Circumcision industry

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Circumcision industry is the term used to identify the collection of American medical trade associations, state medical societies, hospitals, physicians, and medical journals that promote medically unnecessary, non-therapeutic male circumcision in the United States, and who financially profit from the performance thereof.

Medical trade associations

The medical trade associations are primarily the American Medical Association, the American College of Obstetricians and Gynecologists, the American Academy of Pediatrics, the American Academy of Family Physicians, and the American Urological Association.

Medical trade associations whose members profit from the performance of circumcision usually issue biased statements to promote non-therapeutic male circumcision.

State medical societies

State medical societies work behind the scenes within their own state to remove any impediments to the practice of medically unnecessary, non-therapeutic circumcision and to maintain third-party payment insurance coverage.


Non-therapeutic circumcision of the newborn is regarded as a profit center, therefore most maternity hospitals promote and profit from the practice of medically unnecessary, non-therapeutic circumcision, by allowing and encouraging its practice, by automatically providing a circumcision consent form in the package of forms provided to an expectant mother in labor on admission, and by directing nurses to repeatedly inquire of mothers if a circumcision is desired.[1]

Mansfield et al. (1995) studied the use of medical resources related to non-therapeutic infant circumcision. They discovered that mother and baby remain in hospital an average of one-fourth of a day longer when the newborn boy is to be circumcised.[2] During this time, all room and other charges increase, so a circumcision is a real windfall for the hospital. Not only does the hospital collect a facility fee for the circumcision set up, it also gets to collect additional room and other charges.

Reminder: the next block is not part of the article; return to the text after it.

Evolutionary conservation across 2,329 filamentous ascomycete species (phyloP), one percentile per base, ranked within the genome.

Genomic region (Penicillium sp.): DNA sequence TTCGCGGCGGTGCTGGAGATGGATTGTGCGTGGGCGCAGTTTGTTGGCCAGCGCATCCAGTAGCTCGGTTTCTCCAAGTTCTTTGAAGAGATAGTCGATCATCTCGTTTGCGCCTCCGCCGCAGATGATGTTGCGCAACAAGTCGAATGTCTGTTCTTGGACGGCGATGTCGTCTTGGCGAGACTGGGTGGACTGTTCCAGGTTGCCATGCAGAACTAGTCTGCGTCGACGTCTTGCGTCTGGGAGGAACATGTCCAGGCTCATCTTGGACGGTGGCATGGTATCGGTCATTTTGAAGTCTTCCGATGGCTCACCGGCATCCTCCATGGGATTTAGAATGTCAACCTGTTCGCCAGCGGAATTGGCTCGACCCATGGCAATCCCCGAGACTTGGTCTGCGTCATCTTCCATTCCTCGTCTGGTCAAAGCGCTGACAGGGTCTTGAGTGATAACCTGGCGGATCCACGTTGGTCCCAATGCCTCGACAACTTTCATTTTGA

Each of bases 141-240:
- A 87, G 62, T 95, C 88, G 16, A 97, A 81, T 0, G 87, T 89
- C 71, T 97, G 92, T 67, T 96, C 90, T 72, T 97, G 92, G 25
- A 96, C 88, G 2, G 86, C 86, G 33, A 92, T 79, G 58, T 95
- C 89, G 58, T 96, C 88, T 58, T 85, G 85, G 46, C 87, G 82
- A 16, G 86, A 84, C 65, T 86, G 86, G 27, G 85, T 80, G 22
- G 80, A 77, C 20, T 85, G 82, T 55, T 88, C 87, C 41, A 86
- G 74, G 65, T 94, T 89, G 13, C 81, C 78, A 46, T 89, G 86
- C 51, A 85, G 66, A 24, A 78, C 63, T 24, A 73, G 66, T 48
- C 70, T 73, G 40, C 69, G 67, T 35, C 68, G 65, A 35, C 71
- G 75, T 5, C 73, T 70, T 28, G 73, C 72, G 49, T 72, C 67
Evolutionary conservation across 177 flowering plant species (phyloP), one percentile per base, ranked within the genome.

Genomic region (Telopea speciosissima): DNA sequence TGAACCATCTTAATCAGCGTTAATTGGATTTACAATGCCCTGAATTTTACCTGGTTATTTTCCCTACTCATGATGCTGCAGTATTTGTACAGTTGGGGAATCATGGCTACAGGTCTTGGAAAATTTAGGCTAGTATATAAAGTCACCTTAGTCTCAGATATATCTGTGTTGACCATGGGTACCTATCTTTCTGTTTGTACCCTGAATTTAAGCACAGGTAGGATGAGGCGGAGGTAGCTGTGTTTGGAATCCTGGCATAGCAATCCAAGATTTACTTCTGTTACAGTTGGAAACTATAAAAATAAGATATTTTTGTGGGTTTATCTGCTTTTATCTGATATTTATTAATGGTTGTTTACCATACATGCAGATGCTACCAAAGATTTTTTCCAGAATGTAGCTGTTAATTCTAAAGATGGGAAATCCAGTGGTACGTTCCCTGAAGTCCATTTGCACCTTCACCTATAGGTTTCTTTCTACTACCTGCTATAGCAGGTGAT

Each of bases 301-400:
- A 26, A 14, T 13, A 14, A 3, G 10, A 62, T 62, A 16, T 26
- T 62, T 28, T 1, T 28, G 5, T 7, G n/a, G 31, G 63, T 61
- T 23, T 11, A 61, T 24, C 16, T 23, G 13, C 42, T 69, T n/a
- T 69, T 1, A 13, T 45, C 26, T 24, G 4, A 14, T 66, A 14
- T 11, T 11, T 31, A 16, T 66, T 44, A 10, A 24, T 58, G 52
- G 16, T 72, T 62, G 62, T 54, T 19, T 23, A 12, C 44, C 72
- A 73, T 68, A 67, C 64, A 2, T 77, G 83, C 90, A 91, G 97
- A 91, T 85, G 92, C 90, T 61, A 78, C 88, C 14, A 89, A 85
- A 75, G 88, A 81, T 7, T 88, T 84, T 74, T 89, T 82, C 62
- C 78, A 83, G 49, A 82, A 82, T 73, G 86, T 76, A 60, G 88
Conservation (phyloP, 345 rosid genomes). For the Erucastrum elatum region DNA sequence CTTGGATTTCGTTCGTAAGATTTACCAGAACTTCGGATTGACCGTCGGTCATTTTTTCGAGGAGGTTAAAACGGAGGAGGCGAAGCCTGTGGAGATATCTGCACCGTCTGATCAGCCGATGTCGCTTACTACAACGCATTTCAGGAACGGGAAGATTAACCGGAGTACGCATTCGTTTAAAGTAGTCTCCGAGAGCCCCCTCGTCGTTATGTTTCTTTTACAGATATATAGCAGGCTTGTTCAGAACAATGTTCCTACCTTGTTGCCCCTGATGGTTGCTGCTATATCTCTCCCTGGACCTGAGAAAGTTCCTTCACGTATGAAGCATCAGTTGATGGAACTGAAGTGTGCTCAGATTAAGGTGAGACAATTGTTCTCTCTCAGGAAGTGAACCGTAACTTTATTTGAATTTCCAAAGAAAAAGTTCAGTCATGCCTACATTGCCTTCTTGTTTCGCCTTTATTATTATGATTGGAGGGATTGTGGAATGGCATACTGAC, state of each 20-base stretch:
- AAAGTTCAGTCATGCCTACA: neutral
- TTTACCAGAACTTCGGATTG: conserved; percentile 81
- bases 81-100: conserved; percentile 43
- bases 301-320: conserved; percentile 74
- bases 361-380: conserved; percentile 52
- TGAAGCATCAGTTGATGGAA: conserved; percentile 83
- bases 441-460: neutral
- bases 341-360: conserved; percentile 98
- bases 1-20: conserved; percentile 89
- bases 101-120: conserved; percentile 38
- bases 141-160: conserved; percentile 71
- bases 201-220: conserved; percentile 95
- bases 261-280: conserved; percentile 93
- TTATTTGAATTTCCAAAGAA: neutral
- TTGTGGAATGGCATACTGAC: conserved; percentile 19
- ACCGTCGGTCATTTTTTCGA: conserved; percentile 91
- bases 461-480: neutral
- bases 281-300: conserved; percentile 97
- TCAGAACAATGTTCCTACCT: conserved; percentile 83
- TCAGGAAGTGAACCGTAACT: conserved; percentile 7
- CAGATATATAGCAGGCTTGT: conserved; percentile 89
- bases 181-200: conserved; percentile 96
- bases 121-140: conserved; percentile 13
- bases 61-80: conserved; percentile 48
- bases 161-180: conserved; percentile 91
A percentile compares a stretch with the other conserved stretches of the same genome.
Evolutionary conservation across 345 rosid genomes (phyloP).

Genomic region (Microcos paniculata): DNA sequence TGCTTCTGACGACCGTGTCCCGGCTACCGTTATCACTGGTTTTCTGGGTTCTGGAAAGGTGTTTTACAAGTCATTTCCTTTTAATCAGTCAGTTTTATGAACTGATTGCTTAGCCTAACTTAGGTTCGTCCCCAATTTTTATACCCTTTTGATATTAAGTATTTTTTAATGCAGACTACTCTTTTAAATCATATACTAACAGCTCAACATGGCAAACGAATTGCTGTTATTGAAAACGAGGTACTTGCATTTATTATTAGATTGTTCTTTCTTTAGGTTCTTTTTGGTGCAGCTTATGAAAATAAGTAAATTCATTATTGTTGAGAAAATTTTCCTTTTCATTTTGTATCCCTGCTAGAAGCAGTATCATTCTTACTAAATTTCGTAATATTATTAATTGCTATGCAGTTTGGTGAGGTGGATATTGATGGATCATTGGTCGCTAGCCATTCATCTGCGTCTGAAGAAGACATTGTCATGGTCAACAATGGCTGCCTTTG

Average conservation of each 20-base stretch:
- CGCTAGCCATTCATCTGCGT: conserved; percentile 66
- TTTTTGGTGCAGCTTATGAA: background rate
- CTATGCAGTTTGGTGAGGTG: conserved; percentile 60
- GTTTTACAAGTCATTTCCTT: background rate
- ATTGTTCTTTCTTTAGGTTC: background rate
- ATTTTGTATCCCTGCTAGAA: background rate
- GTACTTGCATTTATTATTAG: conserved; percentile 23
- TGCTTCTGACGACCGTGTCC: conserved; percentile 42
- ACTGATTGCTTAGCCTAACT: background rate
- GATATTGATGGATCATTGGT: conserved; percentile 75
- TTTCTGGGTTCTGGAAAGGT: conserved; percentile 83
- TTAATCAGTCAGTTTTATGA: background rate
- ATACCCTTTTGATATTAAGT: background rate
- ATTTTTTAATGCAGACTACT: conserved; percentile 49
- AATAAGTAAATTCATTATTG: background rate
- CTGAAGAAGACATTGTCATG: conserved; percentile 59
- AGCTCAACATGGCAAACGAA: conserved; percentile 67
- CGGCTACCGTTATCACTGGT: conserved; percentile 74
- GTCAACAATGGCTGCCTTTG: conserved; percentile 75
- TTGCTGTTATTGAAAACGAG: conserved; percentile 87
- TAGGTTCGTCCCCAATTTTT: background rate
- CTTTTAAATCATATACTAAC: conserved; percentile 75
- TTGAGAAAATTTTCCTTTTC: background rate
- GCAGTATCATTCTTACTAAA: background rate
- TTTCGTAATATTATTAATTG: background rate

Hospitals are also believed to sell the tissue from the excised infant foreskins to the bioengineering and cosmetics industries for a substantial profit.[3] [4]


The physicians are primarily those who practice in the areas of general practice, obstetrics, pediatrics, or urology and who financially benefit from the performance of the painful and traumatic non-therapeutic amputation.

Urologists focus on adolescent and adult intact males who escaped circumcision of the newborn.

Medical journals

Medical journals are mostly those journals which focus on obstetrics, pediatrics, family practice, or urology and publish biased articles to promote the practice.[5] and to secure third-party payment insurance coverage of the medically-unnecessary, non-therapeutic surgery.


Professor Morgan (1967), in his classic article — Penile plunder — accurately described the only real reason for the performance of non-therapeutic circumcision as — chronic remunerative surgery — meaning long-lasting recurring compensation to the surgeon.[6]

The profits are amazingly large. Bollinger (2012) estimated annual intake from the performance of medically-unnecessary, non-therapeutic circumcision to be $3,640,000,000.[7]

See also

External links


  1. REFweb Chapin, Georganne (18 November 2019). Having a Baby Boy? Intact America Warns, ‘Get Ready for the Circumcision Sellers!', prweb, Intact America. Retrieved 12 November 2023.
    Quote: Each year, an estimated 1.4 million baby boys are circumcised in American medical settings. Intact America estimates that if circumcision solicitations were to cease, 600,000 boys—and the men they will become—would be spared every year from the trauma and lifelong consequences of the procedure.
  2. REFjournal Mansfield CJ, Hueston WJ, Rudy M. Neonatal circumcision: associated factors and length of hospital stay. J Fam Pract. October 1995; 41: [4]: 370-6. PMID. Retrieved 14 November 2023.
  3. REFweb Anonymous (2023). Uncovering the Truth: Are Foreskins Really Used in Cosmetics? [The Shocking Story and Essential Information You Need to Know], Retrieved 14 November 2023.
  4. REFweb Anonymous (2023). The foreskin industry, Retrieved 14 November 2023.
  5. REFbook Fleiss PM (1999): An Analysis of Bias Regarding Circumcision in American Medical Literature. Work: Male and Female Circumcision: Medical, Legal, and Ethical Considerations in Pediatric Practice. Denniston, George C., Hodges, Frederick Mansfield, Milos, Marilyn (ed.). New York: Kluwer Academic/Plenum Publishers. Pp. 379-401. ISBN 0-306-46131-5. Retrieved 12 November 2023.
  6. REFjournal Morgan WKC. Penile plunder. Med J Aust. 27 May 1967; 1(21): 1102-3. PMID. DOI. Retrieved 15 November 2023.
  7. REFweb Bollinger, Dan (2012). High Cost of Circumcision: $3.6 Billion Annually,, Academia. Retrieved 12 November 2023.
    Quote: As the saying goes, follow the money. Now you know why neither the American Academy of Pediatrics, American Medical Association, American Academy of Family Physicians, or the American College of Obstetricians and Gynecologists haven’t condemned this unnecessary surgery, and why their physician members are quick to recommend the procedure to expectant parents.